Cultural awareness and reflection through food
Adam Joseph explores Aboriginal food tourism, and how it exemplifies the opportunities for Indigenous Australians in the tourism industry to provide authentic, rewarding experience for tourists, while fostering cultural awareness and upholding traditional values.
In 2012 a war of words erupted in the Federal Parliament between two MPs on the same side of politics when one was described as an “urban Aboriginal” and “not a man of culture”.
As the senior policy adviser to that same political party in the tourism and regional development portfolio, I was fixated by this, but keen not to engage for several reasons. First, it was being driven by the other side of politics, for partisan political gain, and not to advance the cause of Indigenous Australians.
Second, I had only recently received the results of Tourism Australia research that showed 81% of inbound tourists wanted an ‘authentic’ Aboriginal tourism experience – something that required interpretation and understanding.
Third, it challenged my own thinking about Aboriginality, and potentially identity. When my grandparents holidayed in Queensland in the late 1950s, a decade before the Referendum on Aboriginal Citizenship, my grandmother had to buy beer in pubs and take them out to the kombi for my grandfather to drink. While his father’s identity was a closely guarded family secret that tormented him, he maintained that he was not Aboriginal, but merely tanned well in summer and “wasn’t going to drop his pants to prove it to a publican”.
Hearing that growing up left my siblings and I identifying not as Aboriginal people, but with them. We lived on a farm in scattered with Aboriginal artefacts, and spent our Christmas holidays in Condobolin (Wiradjuri country) where my great-aunt ran Well Baby clinics for Aboriginal families. We were proud of Dad’s role at Indigenous Business Australia helping to incubate Aboriginal-owned enterprises.
This background motivated me, quite naturally, to give pro bono assistance in recent years to a range of Aboriginal causes – from preventative health charities, to packaged food manufacturers, to tourism ventures. And yet, even for me, someone who is genuinely well-motivated to help to foster and celebrate Aboriginal culture, the process of doing so leaves me more often than not feeling awkward, unsure and at times intrusive.
Last week, I stood on a rock in what was once ‘Farm Cove’ looking out at Bennelong Point and the Sydney Opera House (once the site of a large shell midden). I was surrounded by well-known foodies (including restaurateur Peter Gilmore, and Young Henrys’ brewer Richard Adamson). In my group were representatives of packaged food manufacturers, including Coca-Cola Amatil and others, who had gathered for an Aboriginal cultural tour of the Royal Botanic Garden in Sydney.
As my mouth grew numb from a medicinal plant Gadigal people used to help aid tooth removal (Yuin woman, humourist and guide Jess Sinnott calls it a ‘dentist tree’), I listened to Jody Orcher (Ualarai Barkandji woman from Brewarrina) recreate the scene as, over two centuries before, Cadigal Cammeraigal Guringai people were yelling ‘Warra Warra Budu Nawi’ (warning each other about ghosts coming on a big canoe).
The bush tucker and cultural tour of the Royal Botanic Garden in Sydney reintroduces Australians to this wonderful tourist attraction by reinterpreting it as a place where food gathering, preparation and sharing has occurred for millennia. And for someone like me, who prides himself on being culturally informed, it shines a light on how much more I have to learn. In fact, my journey has barely begun.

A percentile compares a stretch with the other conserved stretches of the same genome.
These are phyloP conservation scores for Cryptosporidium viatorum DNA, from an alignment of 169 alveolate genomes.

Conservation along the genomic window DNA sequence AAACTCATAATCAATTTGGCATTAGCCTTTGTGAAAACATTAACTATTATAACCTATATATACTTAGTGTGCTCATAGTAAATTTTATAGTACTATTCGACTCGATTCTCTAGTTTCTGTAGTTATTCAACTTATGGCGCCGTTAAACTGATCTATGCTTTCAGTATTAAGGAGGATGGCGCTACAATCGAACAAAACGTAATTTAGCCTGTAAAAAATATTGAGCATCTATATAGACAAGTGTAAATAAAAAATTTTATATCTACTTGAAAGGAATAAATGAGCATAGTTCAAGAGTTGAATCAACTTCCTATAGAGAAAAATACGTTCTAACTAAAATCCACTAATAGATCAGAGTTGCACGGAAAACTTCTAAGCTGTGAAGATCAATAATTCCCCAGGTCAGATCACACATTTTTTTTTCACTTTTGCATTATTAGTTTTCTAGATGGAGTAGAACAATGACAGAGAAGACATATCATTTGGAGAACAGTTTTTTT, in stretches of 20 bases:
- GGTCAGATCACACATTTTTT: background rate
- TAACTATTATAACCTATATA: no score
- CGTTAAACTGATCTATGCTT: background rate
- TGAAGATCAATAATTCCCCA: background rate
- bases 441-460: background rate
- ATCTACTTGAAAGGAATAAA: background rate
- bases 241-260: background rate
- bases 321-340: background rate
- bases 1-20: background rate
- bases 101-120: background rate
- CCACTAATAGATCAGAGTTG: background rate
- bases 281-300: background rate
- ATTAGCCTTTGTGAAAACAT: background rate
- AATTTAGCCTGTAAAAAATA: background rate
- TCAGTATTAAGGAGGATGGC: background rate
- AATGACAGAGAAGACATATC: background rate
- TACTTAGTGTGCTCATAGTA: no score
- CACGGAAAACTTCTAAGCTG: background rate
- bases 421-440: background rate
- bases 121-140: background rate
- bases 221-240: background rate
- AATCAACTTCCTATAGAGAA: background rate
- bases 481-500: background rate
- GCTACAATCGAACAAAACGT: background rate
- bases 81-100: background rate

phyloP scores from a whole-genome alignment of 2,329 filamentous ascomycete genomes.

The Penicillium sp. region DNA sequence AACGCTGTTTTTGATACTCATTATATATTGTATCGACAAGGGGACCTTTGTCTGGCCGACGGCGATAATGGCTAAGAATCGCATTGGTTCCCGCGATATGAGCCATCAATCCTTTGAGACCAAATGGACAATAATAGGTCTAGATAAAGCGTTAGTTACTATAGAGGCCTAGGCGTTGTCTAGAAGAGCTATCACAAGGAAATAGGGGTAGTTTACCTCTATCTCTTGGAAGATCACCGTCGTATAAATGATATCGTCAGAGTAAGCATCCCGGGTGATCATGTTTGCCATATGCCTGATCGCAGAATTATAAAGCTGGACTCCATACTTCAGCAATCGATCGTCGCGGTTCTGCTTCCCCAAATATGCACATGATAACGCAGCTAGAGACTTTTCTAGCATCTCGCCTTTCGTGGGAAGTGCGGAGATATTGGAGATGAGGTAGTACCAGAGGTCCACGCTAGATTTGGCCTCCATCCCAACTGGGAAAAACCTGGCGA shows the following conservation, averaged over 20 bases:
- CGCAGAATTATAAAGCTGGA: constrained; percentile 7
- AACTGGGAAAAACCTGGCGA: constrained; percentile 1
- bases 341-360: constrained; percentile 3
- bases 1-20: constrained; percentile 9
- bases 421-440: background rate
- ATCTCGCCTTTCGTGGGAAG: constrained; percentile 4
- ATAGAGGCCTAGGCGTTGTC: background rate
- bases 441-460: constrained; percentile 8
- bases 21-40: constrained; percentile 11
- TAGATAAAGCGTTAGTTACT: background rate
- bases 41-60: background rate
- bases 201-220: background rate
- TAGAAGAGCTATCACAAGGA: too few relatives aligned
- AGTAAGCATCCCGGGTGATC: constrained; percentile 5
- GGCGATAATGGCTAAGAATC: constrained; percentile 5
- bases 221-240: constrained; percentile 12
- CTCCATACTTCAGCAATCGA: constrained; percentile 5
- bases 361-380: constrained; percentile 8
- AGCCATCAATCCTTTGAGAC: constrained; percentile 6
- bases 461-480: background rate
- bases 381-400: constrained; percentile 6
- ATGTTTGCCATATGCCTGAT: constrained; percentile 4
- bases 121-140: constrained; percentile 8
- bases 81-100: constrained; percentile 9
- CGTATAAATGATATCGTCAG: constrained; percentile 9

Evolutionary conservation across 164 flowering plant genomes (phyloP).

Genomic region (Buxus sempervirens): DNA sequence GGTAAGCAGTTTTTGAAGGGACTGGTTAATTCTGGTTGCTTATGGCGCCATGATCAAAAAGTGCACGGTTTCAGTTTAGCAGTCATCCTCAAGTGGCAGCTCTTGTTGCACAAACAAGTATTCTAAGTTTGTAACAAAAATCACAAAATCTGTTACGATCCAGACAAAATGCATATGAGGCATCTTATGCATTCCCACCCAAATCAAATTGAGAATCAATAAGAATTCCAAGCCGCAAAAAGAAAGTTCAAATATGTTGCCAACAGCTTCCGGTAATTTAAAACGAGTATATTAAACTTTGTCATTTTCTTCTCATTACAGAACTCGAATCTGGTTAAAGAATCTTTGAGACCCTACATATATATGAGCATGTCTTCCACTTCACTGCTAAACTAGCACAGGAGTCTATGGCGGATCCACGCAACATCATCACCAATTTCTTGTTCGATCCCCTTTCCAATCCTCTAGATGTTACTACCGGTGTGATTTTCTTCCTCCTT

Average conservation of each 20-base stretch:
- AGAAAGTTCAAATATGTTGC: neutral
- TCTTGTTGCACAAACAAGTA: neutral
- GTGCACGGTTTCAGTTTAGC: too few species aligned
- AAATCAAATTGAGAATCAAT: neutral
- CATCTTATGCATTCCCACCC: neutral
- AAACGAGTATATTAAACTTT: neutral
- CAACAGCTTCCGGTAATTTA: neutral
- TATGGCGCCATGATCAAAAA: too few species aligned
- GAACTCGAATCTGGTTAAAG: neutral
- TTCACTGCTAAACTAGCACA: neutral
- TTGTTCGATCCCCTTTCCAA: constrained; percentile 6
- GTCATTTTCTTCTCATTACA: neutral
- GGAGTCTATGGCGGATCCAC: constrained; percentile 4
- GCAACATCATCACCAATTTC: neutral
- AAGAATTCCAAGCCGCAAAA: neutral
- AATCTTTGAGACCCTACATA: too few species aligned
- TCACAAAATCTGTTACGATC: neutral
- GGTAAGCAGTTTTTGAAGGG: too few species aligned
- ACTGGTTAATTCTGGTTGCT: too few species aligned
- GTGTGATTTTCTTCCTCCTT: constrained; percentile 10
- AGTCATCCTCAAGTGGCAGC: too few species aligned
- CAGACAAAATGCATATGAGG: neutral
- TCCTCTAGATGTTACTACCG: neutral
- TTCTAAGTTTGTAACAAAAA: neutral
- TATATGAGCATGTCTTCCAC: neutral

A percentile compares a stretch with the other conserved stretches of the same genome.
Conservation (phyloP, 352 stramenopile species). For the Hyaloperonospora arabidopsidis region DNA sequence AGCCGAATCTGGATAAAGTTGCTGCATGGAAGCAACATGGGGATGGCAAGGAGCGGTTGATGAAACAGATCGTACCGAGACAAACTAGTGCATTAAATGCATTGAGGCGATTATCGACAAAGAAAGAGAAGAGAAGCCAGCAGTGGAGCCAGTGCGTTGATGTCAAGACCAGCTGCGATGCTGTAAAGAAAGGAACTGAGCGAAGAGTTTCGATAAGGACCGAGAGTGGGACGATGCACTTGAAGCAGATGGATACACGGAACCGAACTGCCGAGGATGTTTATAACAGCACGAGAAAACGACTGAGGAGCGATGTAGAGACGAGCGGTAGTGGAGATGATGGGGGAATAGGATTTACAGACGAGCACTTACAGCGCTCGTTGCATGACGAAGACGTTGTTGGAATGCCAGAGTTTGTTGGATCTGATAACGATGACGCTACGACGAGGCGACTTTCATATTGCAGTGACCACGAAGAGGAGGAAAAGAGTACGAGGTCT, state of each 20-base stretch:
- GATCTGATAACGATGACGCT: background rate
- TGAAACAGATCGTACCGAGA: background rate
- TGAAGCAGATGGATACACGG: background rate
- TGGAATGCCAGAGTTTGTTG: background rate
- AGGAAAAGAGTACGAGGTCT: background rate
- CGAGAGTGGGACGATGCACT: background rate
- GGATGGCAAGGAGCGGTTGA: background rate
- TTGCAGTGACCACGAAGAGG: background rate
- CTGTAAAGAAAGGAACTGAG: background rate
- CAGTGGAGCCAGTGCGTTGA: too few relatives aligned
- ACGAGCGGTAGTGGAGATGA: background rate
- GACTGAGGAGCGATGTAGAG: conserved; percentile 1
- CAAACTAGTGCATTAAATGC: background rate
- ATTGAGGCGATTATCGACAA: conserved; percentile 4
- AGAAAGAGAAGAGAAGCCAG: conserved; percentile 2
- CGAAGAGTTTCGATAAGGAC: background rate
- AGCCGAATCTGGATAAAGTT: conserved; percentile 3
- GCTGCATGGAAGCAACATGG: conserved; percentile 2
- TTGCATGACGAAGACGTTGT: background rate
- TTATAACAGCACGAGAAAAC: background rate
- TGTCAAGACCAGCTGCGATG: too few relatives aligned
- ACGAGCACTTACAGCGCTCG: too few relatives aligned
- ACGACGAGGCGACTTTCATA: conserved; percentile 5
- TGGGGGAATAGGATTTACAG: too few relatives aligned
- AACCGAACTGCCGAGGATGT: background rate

The importance of acknowledging Aboriginal development of food is explored with a powerful example. Guides introduce tourists to a certain fruit, which if eaten raw has a dangerous psychoactive effect. If eaten in large quantity, it causes certain death. The fact it can be eaten safely, however, if soaked in water for no less than two weeks is knowledge that was gained through trial and error and persistent research.
That knowledge represents the innumerable deaths of Aboriginal people who suffered in the process. I had heard often enough that cultural protocols were important, but learned, for the very first time, why this is so. For instance, I learned why fish is divided a certain way (different body parts shared among different groups: the elderly, children, men and women). But it’s not for me to share this insight into Aboriginal people’s culture in this article – it’s for Aboriginal guides to share this information as part of cultural information sharing business.
In using Aboriginal food, the importance of acknowledgement and involvement of Aboriginal people is key. The Botanic Garden’s cultural tour has also caused me to reflect on my own efforts, helping a Lithgow region farmer commercialise a paddock, based on the principles of acknowledgement, proper use and support for community. Her intention is to build a viable model, involving Aboriginal people, to deliver guided walks and catered meals. It could represent a model for other likeminded Australian farmers to diversify their agribusiness holdings. It’s obvious that work (and business ownership) opportunities for Aboriginal people that centre on celebrating their own rich culture bring more than financial security.
Aboriginal food tourism reinforces clan kinship, promotes health and well-being (via exercise and a balanced diet), fosters cross-cultural awareness, and helps safeguard the collective knowledge acquired by first peoples. It’s intractably hard going, building an experience that offers tourists a rewarding, interesting and varied experience, and one that may be considered ‘authentic’, let alone navigating local Aboriginal politics and overcoming mistrust about motives. Yet, the experience of the Royal Botanic Garden in Sydney demonstrates it is achievable.